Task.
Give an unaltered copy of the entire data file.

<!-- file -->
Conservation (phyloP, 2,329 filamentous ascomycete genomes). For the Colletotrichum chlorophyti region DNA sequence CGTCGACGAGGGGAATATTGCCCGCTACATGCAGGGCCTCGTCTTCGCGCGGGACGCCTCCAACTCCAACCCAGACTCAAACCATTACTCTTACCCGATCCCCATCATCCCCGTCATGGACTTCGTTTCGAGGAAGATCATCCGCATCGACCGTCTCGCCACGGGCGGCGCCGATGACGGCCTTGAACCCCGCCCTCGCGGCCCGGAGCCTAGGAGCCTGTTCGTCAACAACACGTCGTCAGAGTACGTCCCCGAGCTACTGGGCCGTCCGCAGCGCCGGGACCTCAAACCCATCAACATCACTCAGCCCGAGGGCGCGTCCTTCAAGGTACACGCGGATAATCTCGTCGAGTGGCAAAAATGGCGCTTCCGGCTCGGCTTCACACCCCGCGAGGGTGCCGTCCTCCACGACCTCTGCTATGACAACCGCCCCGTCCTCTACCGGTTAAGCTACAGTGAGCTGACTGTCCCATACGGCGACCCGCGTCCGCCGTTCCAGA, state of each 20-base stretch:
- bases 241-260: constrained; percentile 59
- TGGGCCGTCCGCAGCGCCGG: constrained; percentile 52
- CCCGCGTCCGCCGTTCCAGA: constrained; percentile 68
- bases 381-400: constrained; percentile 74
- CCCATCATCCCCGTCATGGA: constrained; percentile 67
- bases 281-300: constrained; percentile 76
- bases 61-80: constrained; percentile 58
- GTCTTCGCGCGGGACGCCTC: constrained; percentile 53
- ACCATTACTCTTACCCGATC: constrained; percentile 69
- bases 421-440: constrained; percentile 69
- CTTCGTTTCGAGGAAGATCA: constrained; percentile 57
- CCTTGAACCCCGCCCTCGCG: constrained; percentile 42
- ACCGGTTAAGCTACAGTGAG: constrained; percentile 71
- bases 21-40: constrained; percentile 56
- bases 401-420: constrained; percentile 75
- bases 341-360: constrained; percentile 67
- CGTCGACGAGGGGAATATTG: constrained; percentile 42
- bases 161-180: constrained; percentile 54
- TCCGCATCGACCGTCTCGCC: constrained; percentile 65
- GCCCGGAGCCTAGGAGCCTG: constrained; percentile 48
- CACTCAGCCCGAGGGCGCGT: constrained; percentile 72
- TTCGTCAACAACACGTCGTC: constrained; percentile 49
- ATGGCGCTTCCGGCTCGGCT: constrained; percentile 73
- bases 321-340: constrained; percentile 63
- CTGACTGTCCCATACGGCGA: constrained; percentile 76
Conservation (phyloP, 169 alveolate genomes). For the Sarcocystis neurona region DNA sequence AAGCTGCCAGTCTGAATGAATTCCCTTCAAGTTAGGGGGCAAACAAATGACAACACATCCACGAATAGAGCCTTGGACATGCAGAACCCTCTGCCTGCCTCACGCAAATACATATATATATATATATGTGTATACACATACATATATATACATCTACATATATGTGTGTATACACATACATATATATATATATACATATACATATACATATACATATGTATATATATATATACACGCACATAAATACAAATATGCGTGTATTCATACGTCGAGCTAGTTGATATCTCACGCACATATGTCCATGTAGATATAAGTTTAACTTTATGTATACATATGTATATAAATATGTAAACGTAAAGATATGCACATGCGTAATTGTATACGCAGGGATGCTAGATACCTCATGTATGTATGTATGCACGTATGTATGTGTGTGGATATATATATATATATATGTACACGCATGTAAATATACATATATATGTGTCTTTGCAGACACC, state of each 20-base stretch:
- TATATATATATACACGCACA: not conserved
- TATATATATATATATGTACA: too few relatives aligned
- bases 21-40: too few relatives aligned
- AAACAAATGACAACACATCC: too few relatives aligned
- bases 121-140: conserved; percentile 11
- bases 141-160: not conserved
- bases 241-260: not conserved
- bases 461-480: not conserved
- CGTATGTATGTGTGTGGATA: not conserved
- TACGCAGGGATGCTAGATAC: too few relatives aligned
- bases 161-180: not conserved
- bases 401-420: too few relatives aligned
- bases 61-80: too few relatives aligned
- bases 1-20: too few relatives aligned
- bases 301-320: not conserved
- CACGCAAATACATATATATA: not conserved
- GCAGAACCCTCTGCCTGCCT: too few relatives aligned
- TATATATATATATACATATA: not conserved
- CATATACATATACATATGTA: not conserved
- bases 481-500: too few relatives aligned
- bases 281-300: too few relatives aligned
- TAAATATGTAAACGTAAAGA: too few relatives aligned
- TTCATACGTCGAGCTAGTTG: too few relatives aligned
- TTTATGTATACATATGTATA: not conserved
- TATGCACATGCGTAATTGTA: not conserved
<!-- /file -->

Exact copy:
Conservation (phyloP, 2,329 filamentous ascomycete genomes). For the Colletotrichum chlorophyti region DNA sequence CGTCGACGAGGGGAATATTGCCCGCTACATGCAGGGCCTCGTCTTCGCGCGGGACGCCTCCAACTCCAACCCAGACTCAAACCATTACTCTTACCCGATCCCCATCATCCCCGTCATGGACTTCGTTTCGAGGAAGATCATCCGCATCGACCGTCTCGCCACGGGCGGCGCCGATGACGGCCTTGAACCCCGCCCTCGCGGCCCGGAGCCTAGGAGCCTGTTCGTCAACAACACGTCGTCAGAGTACGTCCCCGAGCTACTGGGCCGTCCGCAGCGCCGGGACCTCAAACCCATCAACATCACTCAGCCCGAGGGCGCGTCCTTCAAGGTACACGCGGATAATCTCGTCGAGTGGCAAAAATGGCGCTTCCGGCTCGGCTTCACACCCCGCGAGGGTGCCGTCCTCCACGACCTCTGCTATGACAACCGCCCCGTCCTCTACCGGTTAAGCTACAGTGAGCTGACTGTCCCATACGGCGACCCGCGTCCGCCGTTCCAGA, state of each 20-base stretch:
- bases 241-260: constrained; percentile 59
- TGGGCCGTCCGCAGCGCCGG: constrained; percentile 52
- CCCGCGTCCGCCGTTCCAGA: constrained; percentile 68
- bases 381-400: constrained; percentile 74
- CCCATCATCCCCGTCATGGA: constrained; percentile 67
- bases 281-300: constrained; percentile 76
- bases 61-80: constrained; percentile 58
- GTCTTCGCGCGGGACGCCTC: constrained; percentile 53
- ACCATTACTCTTACCCGATC: constrained; percentile 69
- bases 421-440: constrained; percentile 69
- CTTCGTTTCGAGGAAGATCA: constrained; percentile 57
- CCTTGAACCCCGCCCTCGCG: constrained; percentile 42
- ACCGGTTAAGCTACAGTGAG: constrained; percentile 71
- bases 21-40: constrained; percentile 56
- bases 401-420: constrained; percentile 75
- bases 341-360: constrained; percentile 67
- CGTCGACGAGGGGAATATTG: constrained; percentile 42
- bases 161-180: constrained; percentile 54
- TCCGCATCGACCGTCTCGCC: constrained; percentile 65
- GCCCGGAGCCTAGGAGCCTG: constrained; percentile 48
- CACTCAGCCCGAGGGCGCGT: constrained; percentile 72
- TTCGTCAACAACACGTCGTC: constrained; percentile 49
- ATGGCGCTTCCGGCTCGGCT: constrained; percentile 73
- bases 321-340: constrained; percentile 63
- CTGACTGTCCCATACGGCGA: constrained; percentile 76
Conservation (phyloP, 169 alveolate genomes). For the Sarcocystis neurona region DNA sequence AAGCTGCCAGTCTGAATGAATTCCCTTCAAGTTAGGGGGCAAACAAATGACAACACATCCACGAATAGAGCCTTGGACATGCAGAACCCTCTGCCTGCCTCACGCAAATACATATATATATATATATGTGTATACACATACATATATATACATCTACATATATGTGTGTATACACATACATATATATATATATACATATACATATACATATACATATGTATATATATATATACACGCACATAAATACAAATATGCGTGTATTCATACGTCGAGCTAGTTGATATCTCACGCACATATGTCCATGTAGATATAAGTTTAACTTTATGTATACATATGTATATAAATATGTAAACGTAAAGATATGCACATGCGTAATTGTATACGCAGGGATGCTAGATACCTCATGTATGTATGTATGCACGTATGTATGTGTGTGGATATATATATATATATATGTACACGCATGTAAATATACATATATATGTGTCTTTGCAGACACC, state of each 20-base stretch:
- TATATATATATACACGCACA: not conserved
- TATATATATATATATGTACA: too few relatives aligned
- bases 21-40: too few relatives aligned
- AAACAAATGACAACACATCC: too few relatives aligned
- bases 121-140: conserved; percentile 11
- bases 141-160: not conserved
- bases 241-260: not conserved
- bases 461-480: not conserved
- CGTATGTATGTGTGTGGATA: not conserved
- TACGCAGGGATGCTAGATAC: too few relatives aligned
- bases 161-180: not conserved
- bases 401-420: too few relatives aligned
- bases 61-80: too few relatives aligned
- bases 1-20: too few relatives aligned
- bases 301-320: not conserved
- CACGCAAATACATATATATA: not conserved
- GCAGAACCCTCTGCCTGCCT: too few relatives aligned
- TATATATATATATACATATA: not conserved
- CATATACATATACATATGTA: not conserved
- bases 481-500: too few relatives aligned
- bases 281-300: too few relatives aligned
- TAAATATGTAAACGTAAAGA: too few relatives aligned
- TTCATACGTCGAGCTAGTTG: too few relatives aligned
- TTTATGTATACATATGTATA: not conserved
- TATGCACATGCGTAATTGTA: not conserved